Les petits temples de la route
Date: Me, 2012-04-25 19:00 - Sa, 2012-05-26 19:00
LES PETITS TEMPLES DE LA ROUTE – FRANCE
LITTLE TEMPLES OF THE ROAD – FRANCE
An exhibition by Alexis Boucher
Opening: Wednesday, 25 April 2012, 7:00 pm
Public view: 26 April till 26 May (11 am – 7 pm)
At Alliance Française de Gurgaon, S-24/8, DLF Phase III, (Near Neel Kanth Hospital), M. G. Road, Gurgaon
Since the advent of artistic modernity, and with the photographs of Bernd and Hilla Becher or Martin Paar, we know that photography can give a unique dimension to trivial things and places, by, according to Charles Baudelaire in The Painter of Modern Life, “extracting the eternal from the ephemeral”. This connection through art between past and present, between mundaneness and mythology, is a central theme of the exhibition “Little temples of the road” by Alexis Boucher, a project that he explains in the following lines:
“Service or gas stations punctuate now downgraded trunk roads.
Gradually abandoned and in various states of conservation, these 70 garages are remnants of a specific stage of the development of society, in the same way as steel-manufacturing furnaces.
They bear witness to industrial capitalism now replaced by a more immaterial financial capitalism.
They are the contemporary ruins of the peak of the automotive epic.
Yesteryear's garage has also disappeared because one can no longer self-repair a car.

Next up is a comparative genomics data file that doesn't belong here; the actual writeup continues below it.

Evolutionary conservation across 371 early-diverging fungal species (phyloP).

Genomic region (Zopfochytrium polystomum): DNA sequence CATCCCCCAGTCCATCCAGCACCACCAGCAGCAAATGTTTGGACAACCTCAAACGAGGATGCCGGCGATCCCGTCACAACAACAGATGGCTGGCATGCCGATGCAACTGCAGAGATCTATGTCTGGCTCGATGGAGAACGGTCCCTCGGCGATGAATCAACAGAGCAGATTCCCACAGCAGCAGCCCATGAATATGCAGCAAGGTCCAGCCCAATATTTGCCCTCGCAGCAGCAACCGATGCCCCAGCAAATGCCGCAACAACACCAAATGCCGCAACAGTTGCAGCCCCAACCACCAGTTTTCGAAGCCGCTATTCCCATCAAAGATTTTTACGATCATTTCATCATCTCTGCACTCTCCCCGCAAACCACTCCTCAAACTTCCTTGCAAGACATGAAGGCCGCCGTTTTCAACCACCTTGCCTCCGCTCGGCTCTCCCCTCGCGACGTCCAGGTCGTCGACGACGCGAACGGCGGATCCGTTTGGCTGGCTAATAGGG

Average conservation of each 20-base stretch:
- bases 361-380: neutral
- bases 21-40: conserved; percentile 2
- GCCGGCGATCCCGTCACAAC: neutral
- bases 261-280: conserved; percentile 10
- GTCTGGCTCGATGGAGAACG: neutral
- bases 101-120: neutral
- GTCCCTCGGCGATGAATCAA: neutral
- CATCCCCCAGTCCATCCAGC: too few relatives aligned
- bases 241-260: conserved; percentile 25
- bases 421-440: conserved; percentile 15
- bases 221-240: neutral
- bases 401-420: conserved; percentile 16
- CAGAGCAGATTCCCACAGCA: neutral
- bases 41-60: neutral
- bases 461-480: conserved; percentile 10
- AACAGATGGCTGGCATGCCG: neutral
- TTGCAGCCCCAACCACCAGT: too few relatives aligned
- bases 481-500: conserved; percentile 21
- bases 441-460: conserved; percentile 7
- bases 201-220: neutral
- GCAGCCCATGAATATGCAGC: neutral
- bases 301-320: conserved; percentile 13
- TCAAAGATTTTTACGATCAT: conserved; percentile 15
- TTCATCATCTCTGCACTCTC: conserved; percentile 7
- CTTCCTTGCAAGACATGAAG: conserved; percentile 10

The photographs of the little temples of the road were taken in 1995-96 in the framework of a project with ENSP (French National School of Landscaping).
To this day, I have kept this study going, gathering mementos from wherever my travels took me.
This also happened during a cross over when analogical images became digital.
The landscape is visually modified by transformations in society.
Ruins remain, as is the case for those XXth century gas service stations which meet a common typology, and to which one could apply similar techniques and methods used to study vestiges of ancient times.
Photography presents them as they were at the time of capture and will sustain collective memory of them, as new uses of such places do.
Prospective history reveals the myth.
This exhibition presents photographs, installations and sculptures which are different forms of study and reconstruction of human material vestiges.
Both an acknowledgement and homage, this exhibition reflects on-the-ground prospective work and the very powerful links which come to be between myself and my surroundings.”
Based in India since 2008, he is a freelance artist and an art director. With a diversity of study and professional experiences, his work spans a range of media and centre of interest.